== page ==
British History in the Nineteenth Century (1782-1901)


During the last hundred and fifty years, the rate of progress in man's command over nature has been ten times as fast as in the period between Caesar and Napoleon, a hundred times as fast as in the slow prehistoric ages. Tens of thousands of years divided man's first use of fire from his first application of it to iron. Even in the civilised era, when literature, science and philosophy were given us by Greece, the art of writing preceded the printing-press by tens of centuries. In those days each great invention was granted a lease of many ages in which to foster its own characteristic civilisation, before it was submerged by the next. But in our day, inventions, each implying a revolution in the habits of man, follow each other thick as the falling leaves. Modern history, beginning from the England of 1780, is a series of dissolving views. In each generation a new economic life half obliterates a predecessor little older than itself.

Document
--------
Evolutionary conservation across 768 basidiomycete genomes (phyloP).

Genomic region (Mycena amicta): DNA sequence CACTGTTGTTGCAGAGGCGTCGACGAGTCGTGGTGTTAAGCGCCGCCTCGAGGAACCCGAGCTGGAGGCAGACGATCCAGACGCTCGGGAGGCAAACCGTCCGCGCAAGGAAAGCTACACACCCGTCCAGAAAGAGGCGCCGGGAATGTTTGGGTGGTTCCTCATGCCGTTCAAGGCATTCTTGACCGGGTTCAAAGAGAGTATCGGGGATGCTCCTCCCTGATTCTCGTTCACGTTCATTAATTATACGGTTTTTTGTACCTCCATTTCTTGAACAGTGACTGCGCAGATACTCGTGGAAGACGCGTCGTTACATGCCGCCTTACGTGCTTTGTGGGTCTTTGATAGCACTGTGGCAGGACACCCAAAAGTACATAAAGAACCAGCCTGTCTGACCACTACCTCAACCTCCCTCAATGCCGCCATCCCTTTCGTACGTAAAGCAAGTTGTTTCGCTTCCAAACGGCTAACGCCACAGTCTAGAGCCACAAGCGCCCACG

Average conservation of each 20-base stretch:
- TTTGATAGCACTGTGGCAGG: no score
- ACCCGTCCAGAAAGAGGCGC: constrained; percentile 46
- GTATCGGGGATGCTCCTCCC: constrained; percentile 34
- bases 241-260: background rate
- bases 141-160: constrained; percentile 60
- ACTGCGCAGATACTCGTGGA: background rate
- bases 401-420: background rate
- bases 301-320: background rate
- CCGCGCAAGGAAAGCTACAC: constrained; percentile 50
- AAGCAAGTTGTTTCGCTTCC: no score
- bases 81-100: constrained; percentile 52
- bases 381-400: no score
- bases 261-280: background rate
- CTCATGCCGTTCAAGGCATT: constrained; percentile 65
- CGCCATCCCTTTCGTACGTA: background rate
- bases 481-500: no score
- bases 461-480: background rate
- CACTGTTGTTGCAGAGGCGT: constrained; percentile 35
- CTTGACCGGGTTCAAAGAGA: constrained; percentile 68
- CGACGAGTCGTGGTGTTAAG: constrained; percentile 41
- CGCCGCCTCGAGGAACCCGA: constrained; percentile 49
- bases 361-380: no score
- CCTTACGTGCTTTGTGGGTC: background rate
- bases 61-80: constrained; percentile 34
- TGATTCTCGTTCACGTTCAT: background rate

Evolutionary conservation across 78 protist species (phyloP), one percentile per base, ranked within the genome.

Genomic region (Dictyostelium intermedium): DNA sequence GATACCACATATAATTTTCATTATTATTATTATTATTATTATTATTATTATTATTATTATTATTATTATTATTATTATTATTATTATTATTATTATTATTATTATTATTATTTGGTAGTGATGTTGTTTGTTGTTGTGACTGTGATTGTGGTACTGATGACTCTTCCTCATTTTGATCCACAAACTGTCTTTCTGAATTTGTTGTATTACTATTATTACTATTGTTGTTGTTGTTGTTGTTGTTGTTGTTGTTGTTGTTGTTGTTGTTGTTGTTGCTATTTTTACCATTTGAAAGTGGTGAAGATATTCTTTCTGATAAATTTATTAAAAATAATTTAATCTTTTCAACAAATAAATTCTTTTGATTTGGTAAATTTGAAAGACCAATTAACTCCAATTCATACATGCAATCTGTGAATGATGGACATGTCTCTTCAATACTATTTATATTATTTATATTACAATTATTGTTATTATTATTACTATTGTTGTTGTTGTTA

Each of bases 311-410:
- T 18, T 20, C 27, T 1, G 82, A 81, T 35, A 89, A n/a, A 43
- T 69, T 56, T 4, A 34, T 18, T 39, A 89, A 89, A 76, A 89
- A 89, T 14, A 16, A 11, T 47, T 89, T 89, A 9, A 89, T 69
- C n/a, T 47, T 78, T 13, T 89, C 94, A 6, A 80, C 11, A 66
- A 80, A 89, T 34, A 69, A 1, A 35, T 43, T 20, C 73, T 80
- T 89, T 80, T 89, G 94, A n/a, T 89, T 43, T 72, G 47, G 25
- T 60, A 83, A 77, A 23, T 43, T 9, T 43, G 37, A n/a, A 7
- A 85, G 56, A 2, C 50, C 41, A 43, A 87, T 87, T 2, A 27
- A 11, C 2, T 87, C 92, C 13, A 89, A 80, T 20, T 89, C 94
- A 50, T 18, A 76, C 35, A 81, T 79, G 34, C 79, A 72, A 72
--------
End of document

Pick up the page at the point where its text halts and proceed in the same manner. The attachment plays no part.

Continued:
One example will suffice, that of inland transport. In the reign of George III the civilisation of the riding-horse and the pack-horse gave way to that of the coach, the waggon and the barge, because the soft road was at length superseded by the hard road, flanked by the canal. But no time was given to develop a new civilisation on that basis; Macadam had not yet taught Lord Eldon and the Duke of Wellington that they were living in a new world, before Stephenson's locomotive in its turn replaced the barge, the waggon and the coach. And then, before the society based on steam has worked out its peculiar destiny, petrol in our own day gives a new life to the old roads, and opens out the pathways of the air.

The changes going on during the same period in sea-traffic, in manufacture, and in the transmission of messages, tell the same story of a series of economic civilisations rapidly superimposed one on another.

Under these conditions, new in the history of man, races set apart for æons of time have been suddenly thrust together, not always in fraternal embrace. The vast, unvisited interior of Africa has been not only explored but overrun by Europe.

Additional information

Publisher: Place of publication:
  • London
Publication year:
  • 1922


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